James Norman Shanoss will continue to serve an indefinite jail sentence as a dangerous offender after he lost his appeal for a new hearing.
Shanoss, from Kispiox, was labelled as a dangerous offender in 2012 following his fifth conviction for sexual assault. He appealed the dangerous offender designation on the basis that the trial judge erred by not allowing him to obtain a stand-alone Gladue report, which takes into account his Indigenous heritage, before labelling him as a dangerous offender.
“… The judge took steps, without the need for an adjournment, to ensure she had the necessary information and to rectify the record in light of deficiencies counsel identified,” wrote Appeals Court Justice Harris in the court’s ruling. “In these circumstances, I cannot conclude the judge dealt with the matter arbitrarily or that she failed to exercise her discretion judicially … A further difficulty with Mr. Shanoss’ position on appeal is that there is nothing in the appeal record that gives this Court any basis to infer that there was material Gladuei nformation available but not before the sentencing judge. Moreover, there has been no application to adduce fresh evidence showing the existence of Aboriginal programs or facilities available in Mr. Shanoss’ community from which he might benefit and that might affect or have affected the sentence imposed. It would not be appropriate for this Court simply to speculate that if a stand-alone Gladue report had been prepared then some material information might possibly have come forward that could affect or have affected the sentence.”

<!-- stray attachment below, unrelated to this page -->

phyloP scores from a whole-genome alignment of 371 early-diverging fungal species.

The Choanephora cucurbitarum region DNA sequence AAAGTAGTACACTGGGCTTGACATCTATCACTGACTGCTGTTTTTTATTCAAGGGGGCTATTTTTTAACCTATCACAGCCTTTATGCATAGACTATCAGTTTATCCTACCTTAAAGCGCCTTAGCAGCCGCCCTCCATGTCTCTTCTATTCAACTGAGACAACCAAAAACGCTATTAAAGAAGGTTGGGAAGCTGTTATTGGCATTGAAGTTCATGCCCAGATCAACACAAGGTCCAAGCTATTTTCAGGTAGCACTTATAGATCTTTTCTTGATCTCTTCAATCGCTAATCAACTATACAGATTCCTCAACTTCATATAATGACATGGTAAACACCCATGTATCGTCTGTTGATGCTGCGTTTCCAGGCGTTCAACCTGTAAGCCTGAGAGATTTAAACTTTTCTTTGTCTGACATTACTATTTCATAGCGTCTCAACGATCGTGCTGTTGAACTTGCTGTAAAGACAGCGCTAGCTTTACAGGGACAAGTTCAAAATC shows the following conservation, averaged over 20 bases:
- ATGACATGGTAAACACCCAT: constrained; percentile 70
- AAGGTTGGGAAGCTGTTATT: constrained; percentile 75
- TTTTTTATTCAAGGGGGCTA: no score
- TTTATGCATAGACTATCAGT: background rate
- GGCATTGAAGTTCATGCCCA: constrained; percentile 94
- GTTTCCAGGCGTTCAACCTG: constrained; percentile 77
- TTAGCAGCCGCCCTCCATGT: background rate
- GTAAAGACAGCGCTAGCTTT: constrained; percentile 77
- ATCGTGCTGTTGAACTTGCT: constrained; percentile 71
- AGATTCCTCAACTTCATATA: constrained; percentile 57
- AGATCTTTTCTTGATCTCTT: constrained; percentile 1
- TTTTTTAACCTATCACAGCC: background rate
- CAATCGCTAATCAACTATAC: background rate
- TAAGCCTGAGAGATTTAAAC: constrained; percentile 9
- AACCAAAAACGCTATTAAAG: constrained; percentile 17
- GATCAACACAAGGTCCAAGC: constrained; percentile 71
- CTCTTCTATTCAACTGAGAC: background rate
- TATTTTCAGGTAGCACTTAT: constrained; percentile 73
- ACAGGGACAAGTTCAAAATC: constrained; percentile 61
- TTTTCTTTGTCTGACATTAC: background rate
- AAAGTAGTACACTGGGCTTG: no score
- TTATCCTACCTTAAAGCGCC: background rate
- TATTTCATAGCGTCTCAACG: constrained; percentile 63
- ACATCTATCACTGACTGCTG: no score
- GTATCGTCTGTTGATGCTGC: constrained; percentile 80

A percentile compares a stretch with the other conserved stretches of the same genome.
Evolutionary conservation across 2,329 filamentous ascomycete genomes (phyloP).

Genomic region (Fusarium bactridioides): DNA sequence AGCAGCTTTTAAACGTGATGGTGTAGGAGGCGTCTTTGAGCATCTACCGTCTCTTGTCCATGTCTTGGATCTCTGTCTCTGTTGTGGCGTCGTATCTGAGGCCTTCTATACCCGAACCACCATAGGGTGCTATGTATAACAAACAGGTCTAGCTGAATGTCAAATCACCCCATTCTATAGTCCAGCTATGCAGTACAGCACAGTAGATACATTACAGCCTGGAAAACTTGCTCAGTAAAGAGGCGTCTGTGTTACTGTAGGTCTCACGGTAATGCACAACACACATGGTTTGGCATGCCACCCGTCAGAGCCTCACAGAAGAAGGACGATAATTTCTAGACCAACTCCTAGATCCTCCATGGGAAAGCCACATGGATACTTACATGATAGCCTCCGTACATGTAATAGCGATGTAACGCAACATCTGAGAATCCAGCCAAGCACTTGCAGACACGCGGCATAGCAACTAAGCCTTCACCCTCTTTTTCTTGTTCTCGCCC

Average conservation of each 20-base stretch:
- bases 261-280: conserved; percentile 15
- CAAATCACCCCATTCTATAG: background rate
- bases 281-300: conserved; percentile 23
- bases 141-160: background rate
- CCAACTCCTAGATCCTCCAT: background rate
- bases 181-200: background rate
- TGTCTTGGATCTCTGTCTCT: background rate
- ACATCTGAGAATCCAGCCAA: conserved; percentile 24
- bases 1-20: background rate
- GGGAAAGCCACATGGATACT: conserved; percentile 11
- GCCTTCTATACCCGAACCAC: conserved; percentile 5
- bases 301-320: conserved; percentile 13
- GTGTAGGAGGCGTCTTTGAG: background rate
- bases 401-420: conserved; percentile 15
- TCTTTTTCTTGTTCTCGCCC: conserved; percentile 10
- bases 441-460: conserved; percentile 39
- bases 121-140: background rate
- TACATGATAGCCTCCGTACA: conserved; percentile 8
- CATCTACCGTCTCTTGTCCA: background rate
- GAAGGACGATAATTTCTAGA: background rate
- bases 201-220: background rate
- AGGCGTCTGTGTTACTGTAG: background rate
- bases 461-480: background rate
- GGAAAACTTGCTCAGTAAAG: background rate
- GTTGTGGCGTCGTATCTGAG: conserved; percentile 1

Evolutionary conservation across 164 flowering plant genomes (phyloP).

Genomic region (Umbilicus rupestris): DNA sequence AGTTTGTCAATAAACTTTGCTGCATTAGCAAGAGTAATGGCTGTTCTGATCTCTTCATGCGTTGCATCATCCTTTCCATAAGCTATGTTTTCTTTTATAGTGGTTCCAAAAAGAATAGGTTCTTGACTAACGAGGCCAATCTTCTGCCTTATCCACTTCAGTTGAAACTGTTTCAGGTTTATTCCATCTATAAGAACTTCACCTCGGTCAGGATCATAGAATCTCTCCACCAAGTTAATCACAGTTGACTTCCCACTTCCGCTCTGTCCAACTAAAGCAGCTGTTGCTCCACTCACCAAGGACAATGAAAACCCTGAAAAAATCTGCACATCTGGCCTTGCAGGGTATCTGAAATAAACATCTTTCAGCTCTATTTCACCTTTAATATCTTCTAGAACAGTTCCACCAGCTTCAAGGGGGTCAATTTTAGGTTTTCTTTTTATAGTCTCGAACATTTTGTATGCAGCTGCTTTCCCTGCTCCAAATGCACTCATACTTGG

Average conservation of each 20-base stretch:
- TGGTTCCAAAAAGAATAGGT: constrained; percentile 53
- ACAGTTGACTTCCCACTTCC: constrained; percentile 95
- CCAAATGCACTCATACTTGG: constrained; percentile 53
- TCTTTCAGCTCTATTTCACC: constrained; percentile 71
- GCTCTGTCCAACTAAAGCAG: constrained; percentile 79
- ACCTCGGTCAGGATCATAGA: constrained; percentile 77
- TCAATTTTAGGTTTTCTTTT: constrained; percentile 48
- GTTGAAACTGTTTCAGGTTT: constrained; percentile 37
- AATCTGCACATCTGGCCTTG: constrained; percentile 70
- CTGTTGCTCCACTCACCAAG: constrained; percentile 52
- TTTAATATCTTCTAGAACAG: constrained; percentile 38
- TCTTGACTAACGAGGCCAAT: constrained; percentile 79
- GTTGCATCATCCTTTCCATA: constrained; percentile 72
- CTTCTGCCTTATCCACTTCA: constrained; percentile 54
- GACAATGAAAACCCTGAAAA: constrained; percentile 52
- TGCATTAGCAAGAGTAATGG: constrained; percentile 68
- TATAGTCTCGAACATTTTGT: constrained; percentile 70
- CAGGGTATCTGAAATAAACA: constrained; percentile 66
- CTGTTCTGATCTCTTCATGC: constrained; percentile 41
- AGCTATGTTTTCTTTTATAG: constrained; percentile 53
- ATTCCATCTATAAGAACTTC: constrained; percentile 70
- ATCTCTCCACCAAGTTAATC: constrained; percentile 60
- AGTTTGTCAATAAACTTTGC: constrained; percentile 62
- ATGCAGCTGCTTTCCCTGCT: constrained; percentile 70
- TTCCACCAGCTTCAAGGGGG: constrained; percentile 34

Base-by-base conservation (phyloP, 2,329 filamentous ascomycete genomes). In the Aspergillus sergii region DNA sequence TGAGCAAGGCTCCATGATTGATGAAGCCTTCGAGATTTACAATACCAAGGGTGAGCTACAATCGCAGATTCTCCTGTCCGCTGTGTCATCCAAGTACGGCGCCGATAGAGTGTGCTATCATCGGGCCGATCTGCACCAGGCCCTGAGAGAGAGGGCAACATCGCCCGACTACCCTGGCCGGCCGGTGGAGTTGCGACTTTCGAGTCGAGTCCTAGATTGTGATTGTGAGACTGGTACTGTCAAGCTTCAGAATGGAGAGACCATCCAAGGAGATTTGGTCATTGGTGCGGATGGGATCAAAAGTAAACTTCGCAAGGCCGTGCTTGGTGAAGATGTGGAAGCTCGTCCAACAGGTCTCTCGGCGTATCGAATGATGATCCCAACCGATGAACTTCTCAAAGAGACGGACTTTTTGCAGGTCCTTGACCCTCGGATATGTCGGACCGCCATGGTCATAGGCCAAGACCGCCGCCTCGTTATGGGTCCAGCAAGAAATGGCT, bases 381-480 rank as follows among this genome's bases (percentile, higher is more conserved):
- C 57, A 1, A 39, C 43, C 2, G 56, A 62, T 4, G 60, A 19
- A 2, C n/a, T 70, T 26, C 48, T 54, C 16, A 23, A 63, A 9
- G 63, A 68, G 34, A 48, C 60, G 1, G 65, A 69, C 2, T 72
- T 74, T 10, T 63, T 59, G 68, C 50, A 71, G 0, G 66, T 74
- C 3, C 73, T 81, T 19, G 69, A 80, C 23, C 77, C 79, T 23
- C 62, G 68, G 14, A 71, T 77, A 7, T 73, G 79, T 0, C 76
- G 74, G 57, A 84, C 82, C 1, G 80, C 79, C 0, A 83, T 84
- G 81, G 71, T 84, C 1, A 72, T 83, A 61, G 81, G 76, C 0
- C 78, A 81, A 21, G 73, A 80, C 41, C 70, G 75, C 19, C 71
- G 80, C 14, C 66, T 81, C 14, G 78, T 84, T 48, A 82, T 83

The appeal was dismissed.